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|U.S. Classification||710/29, 370/507, 710/61|
|Jun 18, 1987||AS||Assignment|
Owner name: INTERNATIONAL COMPUTERS LIMITED, ICL HOUSE, PUTNEY
Free format text: ASSIGNMENT OF ASSIGNORS INTEREST.;ASSIGNOR:HUMPLEMAN, RICHARD J.;REEL/FRAME:004724/0533
Effective date: 19870605
|Aug 27, 1990||AS||Assignment|
Owner name: AMT (HOLDINGS) LIMITED, UNITED KINGDOM
Free format text: ASSIGNMENT OF ASSIGNORS INTEREST.;ASSIGNOR:INTERNATIONAL COMPUTERS LIMITED;REEL/FRAME:005416/0467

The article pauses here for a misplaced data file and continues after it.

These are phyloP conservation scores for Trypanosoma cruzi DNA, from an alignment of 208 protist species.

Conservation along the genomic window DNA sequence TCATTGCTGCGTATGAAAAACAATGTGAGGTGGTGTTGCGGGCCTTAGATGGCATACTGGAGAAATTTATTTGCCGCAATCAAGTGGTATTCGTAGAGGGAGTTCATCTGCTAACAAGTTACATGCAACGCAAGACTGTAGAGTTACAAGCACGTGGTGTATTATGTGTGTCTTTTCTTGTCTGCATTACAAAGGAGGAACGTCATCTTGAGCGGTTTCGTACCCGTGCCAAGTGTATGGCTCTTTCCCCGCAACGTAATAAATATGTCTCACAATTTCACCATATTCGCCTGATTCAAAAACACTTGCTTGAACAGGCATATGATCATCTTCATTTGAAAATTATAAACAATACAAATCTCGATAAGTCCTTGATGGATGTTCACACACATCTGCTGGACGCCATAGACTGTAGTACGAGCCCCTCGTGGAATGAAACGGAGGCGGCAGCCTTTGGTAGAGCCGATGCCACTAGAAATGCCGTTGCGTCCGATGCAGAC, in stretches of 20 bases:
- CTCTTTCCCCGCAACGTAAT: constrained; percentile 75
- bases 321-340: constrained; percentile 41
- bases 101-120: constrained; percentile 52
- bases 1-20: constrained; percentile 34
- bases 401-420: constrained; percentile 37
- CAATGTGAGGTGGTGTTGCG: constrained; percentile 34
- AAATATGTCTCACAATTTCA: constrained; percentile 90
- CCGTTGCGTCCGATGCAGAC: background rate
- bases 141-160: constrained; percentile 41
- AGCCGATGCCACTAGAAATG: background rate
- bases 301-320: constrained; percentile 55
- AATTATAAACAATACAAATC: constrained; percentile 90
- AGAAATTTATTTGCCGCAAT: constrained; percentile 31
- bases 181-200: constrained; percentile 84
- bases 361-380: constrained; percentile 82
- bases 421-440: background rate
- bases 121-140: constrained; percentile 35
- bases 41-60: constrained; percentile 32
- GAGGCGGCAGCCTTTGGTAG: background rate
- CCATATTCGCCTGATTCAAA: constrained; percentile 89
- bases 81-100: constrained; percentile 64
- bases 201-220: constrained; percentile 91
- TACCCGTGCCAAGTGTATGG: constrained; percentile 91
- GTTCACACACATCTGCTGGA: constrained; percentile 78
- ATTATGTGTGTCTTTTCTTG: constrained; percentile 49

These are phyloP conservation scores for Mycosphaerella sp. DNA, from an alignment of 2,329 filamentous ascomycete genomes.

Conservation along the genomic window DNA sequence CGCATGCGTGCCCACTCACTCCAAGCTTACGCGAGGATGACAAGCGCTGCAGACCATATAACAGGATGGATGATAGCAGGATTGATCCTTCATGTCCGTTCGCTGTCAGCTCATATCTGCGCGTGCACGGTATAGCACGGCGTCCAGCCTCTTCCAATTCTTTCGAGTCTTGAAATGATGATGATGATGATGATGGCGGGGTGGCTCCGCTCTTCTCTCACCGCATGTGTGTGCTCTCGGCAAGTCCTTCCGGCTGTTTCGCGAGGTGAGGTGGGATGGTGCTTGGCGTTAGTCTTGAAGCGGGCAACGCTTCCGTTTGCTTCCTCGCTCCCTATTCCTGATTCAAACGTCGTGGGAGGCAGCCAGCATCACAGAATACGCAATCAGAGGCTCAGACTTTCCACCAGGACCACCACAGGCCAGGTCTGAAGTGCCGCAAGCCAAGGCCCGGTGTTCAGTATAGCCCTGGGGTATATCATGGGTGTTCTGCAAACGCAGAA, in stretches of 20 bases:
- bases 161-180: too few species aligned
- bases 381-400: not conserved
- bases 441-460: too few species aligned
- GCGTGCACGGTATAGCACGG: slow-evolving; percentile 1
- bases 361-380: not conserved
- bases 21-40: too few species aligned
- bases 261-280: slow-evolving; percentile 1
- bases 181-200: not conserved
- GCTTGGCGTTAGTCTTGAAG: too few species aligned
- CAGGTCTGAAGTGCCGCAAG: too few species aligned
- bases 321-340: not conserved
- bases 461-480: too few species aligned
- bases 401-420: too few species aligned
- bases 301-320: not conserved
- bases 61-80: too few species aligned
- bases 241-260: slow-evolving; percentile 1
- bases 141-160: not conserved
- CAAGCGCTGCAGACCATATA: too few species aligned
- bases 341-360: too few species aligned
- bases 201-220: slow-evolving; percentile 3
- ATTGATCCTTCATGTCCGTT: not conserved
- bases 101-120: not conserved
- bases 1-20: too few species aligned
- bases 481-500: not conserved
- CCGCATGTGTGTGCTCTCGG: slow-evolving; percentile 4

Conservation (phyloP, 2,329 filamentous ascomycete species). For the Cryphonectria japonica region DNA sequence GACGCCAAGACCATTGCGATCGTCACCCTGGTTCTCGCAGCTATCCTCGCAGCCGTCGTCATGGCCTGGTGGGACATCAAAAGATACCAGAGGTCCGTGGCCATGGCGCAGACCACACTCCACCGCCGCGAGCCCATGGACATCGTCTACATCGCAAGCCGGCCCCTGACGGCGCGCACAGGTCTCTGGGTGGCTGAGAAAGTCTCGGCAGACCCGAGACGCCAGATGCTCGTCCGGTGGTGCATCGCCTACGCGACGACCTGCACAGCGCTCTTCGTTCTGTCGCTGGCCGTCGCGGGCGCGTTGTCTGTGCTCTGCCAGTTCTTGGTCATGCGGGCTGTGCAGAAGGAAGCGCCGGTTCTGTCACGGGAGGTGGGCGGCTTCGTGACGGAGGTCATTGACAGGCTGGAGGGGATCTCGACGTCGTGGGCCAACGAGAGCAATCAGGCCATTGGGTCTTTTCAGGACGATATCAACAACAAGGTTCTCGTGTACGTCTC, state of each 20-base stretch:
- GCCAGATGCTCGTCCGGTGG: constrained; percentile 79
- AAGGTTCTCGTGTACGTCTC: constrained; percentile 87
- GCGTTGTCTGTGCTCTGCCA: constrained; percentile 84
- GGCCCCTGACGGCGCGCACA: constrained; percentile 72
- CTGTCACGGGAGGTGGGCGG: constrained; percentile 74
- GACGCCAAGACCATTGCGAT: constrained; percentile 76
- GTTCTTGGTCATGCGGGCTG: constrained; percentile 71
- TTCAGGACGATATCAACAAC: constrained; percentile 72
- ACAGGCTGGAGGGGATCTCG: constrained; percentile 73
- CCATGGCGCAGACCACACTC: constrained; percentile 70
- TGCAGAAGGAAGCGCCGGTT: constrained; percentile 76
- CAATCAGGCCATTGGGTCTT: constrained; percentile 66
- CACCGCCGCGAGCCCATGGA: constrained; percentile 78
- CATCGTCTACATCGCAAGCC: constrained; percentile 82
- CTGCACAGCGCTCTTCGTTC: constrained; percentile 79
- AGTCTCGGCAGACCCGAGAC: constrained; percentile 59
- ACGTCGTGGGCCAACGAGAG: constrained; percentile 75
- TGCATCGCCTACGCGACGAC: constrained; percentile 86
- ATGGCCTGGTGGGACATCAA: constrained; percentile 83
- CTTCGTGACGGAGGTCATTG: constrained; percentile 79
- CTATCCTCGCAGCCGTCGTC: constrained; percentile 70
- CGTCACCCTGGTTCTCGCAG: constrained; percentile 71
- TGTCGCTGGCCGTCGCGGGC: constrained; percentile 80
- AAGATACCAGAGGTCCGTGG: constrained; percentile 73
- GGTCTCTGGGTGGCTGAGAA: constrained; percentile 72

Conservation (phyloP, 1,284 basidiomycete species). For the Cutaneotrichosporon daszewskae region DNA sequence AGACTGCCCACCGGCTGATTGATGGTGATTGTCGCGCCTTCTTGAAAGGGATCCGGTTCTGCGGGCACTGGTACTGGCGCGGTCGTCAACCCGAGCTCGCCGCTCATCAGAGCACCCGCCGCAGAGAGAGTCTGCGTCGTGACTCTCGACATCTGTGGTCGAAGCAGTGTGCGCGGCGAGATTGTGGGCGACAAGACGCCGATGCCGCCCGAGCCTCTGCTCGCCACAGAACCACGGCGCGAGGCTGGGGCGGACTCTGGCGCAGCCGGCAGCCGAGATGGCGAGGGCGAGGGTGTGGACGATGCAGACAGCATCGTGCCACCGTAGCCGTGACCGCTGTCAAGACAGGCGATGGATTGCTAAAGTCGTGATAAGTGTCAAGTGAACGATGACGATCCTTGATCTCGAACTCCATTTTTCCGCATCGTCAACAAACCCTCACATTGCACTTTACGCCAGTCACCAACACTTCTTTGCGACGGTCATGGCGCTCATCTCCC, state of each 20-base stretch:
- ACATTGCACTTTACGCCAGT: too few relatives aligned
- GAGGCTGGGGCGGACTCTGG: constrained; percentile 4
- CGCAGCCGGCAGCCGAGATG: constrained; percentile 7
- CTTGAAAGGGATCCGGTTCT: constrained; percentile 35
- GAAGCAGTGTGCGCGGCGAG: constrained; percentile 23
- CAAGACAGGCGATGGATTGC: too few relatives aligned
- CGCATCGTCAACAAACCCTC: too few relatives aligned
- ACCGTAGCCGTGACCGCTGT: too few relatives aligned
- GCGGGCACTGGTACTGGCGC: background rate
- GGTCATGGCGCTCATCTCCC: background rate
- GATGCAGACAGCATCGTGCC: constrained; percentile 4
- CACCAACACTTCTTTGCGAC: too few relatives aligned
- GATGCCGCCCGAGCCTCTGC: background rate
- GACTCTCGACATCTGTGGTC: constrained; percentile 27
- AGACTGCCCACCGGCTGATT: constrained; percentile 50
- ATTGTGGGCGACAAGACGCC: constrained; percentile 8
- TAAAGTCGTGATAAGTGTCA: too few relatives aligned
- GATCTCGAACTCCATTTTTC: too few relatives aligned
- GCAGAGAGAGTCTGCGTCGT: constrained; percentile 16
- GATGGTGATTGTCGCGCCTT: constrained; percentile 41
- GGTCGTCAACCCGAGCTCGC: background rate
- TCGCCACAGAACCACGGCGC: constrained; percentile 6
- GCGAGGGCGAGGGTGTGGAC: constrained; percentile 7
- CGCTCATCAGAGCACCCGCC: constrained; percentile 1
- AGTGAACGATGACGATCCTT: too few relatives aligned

Effective date: 19900807
|Feb 19, 1991||FPAY||Fee payment|
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|Apr 11, 1995||REMI||Maintenance fee reminder mailed|
|Aug 30, 1995||FPAY||Fee payment|
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|Aug 30, 1995||SULP||Surcharge for late payment|
|Mar 23, 1999||REMI||Maintenance fee reminder mailed|
|Aug 31, 1999||SULP||Surcharge for late payment|
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Year of fee payment: 12